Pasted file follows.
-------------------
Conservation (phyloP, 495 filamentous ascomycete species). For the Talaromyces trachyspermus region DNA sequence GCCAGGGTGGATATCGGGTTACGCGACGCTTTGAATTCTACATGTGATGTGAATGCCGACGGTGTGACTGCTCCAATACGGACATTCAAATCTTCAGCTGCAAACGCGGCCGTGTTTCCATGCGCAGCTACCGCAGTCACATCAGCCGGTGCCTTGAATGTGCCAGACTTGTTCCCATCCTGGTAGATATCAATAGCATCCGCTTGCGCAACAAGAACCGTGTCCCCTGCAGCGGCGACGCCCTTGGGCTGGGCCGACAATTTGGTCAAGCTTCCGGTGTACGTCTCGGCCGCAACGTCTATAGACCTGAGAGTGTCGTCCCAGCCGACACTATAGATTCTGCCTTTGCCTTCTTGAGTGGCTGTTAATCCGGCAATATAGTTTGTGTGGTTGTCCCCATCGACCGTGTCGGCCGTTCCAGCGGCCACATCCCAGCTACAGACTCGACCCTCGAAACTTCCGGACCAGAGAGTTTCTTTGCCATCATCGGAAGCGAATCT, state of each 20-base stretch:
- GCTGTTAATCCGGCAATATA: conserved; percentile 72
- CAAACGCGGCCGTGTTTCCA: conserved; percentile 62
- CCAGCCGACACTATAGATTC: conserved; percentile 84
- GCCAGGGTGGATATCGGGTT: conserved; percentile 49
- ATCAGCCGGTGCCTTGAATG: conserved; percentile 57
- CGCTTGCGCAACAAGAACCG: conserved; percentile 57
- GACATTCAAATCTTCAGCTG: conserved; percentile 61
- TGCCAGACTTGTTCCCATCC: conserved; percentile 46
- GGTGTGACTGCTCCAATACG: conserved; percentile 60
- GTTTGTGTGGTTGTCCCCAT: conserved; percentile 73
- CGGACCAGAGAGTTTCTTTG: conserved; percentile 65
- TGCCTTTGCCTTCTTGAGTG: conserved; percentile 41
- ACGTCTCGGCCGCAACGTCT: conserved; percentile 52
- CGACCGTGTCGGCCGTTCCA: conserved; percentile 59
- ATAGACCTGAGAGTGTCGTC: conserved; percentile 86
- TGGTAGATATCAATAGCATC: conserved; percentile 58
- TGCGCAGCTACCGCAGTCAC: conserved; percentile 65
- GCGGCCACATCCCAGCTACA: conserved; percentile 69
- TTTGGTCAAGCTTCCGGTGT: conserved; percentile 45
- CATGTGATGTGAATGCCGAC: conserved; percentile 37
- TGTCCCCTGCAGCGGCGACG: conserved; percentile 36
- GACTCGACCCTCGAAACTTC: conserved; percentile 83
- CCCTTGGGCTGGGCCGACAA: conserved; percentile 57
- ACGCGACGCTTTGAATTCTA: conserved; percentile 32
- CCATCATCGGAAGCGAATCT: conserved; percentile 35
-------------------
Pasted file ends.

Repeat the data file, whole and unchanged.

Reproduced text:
Conservation (phyloP, 495 filamentous ascomycete species). For the Talaromyces trachyspermus region DNA sequence GCCAGGGTGGATATCGGGTTACGCGACGCTTTGAATTCTACATGTGATGTGAATGCCGACGGTGTGACTGCTCCAATACGGACATTCAAATCTTCAGCTGCAAACGCGGCCGTGTTTCCATGCGCAGCTACCGCAGTCACATCAGCCGGTGCCTTGAATGTGCCAGACTTGTTCCCATCCTGGTAGATATCAATAGCATCCGCTTGCGCAACAAGAACCGTGTCCCCTGCAGCGGCGACGCCCTTGGGCTGGGCCGACAATTTGGTCAAGCTTCCGGTGTACGTCTCGGCCGCAACGTCTATAGACCTGAGAGTGTCGTCCCAGCCGACACTATAGATTCTGCCTTTGCCTTCTTGAGTGGCTGTTAATCCGGCAATATAGTTTGTGTGGTTGTCCCCATCGACCGTGTCGGCCGTTCCAGCGGCCACATCCCAGCTACAGACTCGACCCTCGAAACTTCCGGACCAGAGAGTTTCTTTGCCATCATCGGAAGCGAATCT, state of each 20-base stretch:
- GCTGTTAATCCGGCAATATA: conserved; percentile 72
- CAAACGCGGCCGTGTTTCCA: conserved; percentile 62
- CCAGCCGACACTATAGATTC: conserved; percentile 84
- GCCAGGGTGGATATCGGGTT: conserved; percentile 49
- ATCAGCCGGTGCCTTGAATG: conserved; percentile 57
- CGCTTGCGCAACAAGAACCG: conserved; percentile 57
- GACATTCAAATCTTCAGCTG: conserved; percentile 61
- TGCCAGACTTGTTCCCATCC: conserved; percentile 46
- GGTGTGACTGCTCCAATACG: conserved; percentile 60
- GTTTGTGTGGTTGTCCCCAT: conserved; percentile 73
- CGGACCAGAGAGTTTCTTTG: conserved; percentile 65
- TGCCTTTGCCTTCTTGAGTG: conserved; percentile 41
- ACGTCTCGGCCGCAACGTCT: conserved; percentile 52
- CGACCGTGTCGGCCGTTCCA: conserved; percentile 59
- ATAGACCTGAGAGTGTCGTC: conserved; percentile 86
- TGGTAGATATCAATAGCATC: conserved; percentile 58
- TGCGCAGCTACCGCAGTCAC: conserved; percentile 65
- GCGGCCACATCCCAGCTACA: conserved; percentile 69
- TTTGGTCAAGCTTCCGGTGT: conserved; percentile 45
- CATGTGATGTGAATGCCGAC: conserved; percentile 37
- TGTCCCCTGCAGCGGCGACG: conserved; percentile 36
- GACTCGACCCTCGAAACTTC: conserved; percentile 83
- CCCTTGGGCTGGGCCGACAA: conserved; percentile 57
- ACGCGACGCTTTGAATTCTA: conserved; percentile 32
- CCATCATCGGAAGCGAATCT: conserved; percentile 35